An important new study by the BBC reviewed grammar school admission policies to check how many offered priority for disadvantaged pupils. The research also looked at the overall percentages of pupil premium pupils attending selective schools, and whether grammar schools had expanded their pupil numbers.
Here are the key findings.
Most grammar schools now have admission policies aimed at helping disadvantaged pupils secure a place, however many policies mention only 5-12 places reserved for poorer pupils. A minority of grammar schools still make no mention of disadvantage in their admission policies at all.
Grammar schools have expanded significantly in the last decade. Their places have increased by 19% – more than twice the rate of growth in pupil numbers overall. This deepens their influence on education in the areas where they exist.
A quarter of grammar schools have fewer than 5% of disadvantaged pupils. Out of 3000+ non selective secondary schools in the country just 13 had similar low numbers.
Two grammar schools in Walsall have set aside 30% of their places for disadvantaged pupils. These are the highest quotas of any grammar school in England. The 30% figure matches the levels of disadvantage in their community. However, the school will be highly unlikely to admit local disadvantaged pupils of all attainment levels, most will not pass the 11-plus test. This means to reach the quota the school must be relying on disadvantaged pupils travelling from a significant distances to attend the school.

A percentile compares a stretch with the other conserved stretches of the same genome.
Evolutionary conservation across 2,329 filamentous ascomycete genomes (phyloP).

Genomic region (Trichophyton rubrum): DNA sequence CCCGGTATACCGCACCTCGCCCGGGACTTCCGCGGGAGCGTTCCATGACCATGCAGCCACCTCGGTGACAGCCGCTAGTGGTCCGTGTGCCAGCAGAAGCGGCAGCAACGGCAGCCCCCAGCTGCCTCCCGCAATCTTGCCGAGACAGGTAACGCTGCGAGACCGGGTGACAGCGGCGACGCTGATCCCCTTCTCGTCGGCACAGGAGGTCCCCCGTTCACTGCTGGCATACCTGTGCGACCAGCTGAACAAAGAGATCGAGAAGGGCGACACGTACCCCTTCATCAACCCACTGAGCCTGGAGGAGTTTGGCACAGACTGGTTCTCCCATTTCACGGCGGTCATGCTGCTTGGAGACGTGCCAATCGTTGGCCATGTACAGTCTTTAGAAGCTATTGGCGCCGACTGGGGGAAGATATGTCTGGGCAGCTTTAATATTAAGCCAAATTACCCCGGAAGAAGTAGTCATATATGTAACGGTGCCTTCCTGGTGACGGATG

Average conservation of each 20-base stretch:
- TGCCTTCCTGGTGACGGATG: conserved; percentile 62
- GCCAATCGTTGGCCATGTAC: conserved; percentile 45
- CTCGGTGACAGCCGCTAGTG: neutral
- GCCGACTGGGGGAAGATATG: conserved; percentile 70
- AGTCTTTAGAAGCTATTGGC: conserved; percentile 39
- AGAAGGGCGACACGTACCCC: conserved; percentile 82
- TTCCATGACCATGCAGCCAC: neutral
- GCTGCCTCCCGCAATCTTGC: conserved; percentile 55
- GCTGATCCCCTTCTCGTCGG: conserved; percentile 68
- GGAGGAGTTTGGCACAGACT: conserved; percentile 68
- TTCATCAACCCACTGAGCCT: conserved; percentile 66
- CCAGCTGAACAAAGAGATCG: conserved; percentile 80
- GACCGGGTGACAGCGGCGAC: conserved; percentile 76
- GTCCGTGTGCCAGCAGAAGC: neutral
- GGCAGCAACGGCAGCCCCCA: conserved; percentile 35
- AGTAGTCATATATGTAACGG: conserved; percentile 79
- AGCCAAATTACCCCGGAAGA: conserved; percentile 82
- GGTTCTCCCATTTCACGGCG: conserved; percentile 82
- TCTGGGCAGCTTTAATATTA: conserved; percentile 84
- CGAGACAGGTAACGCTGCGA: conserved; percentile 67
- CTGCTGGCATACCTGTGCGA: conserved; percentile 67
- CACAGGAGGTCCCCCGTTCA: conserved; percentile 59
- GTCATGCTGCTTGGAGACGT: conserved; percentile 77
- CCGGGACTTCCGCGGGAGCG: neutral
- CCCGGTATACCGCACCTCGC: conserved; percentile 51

Prof Lindsey Macmillan, Director of the Centre for Education Policy and Equalising Opportunities, gave evidence to the BBC. She said the evidence was “very, very clear” that children in grammar schools areas who don’t get a place have reduced opportunities. She pointed out, “They’re less likely to go to university, they’re less likely to earn as much as adults. Grammar schools increase inequality – compared to comprehensive areas that look very similar in other ways.”
Labour’s shadow education secretary Bridget Phillipson was also questioned about grammar schools. She said, “My focus is driving up the standards in every state school.” She added that “structural reform” of the kind that would see the status of grammar schools threatened was not a policy priority for Labour. She had recently met the Grammar School Heads Association and sadly there is no Labour plan to phase out 11-plus selection.
The BBC website has a search feature if you’d like to discover further data about grammar schools. You can find it HERE.
Here’s the story as reported on BBC news.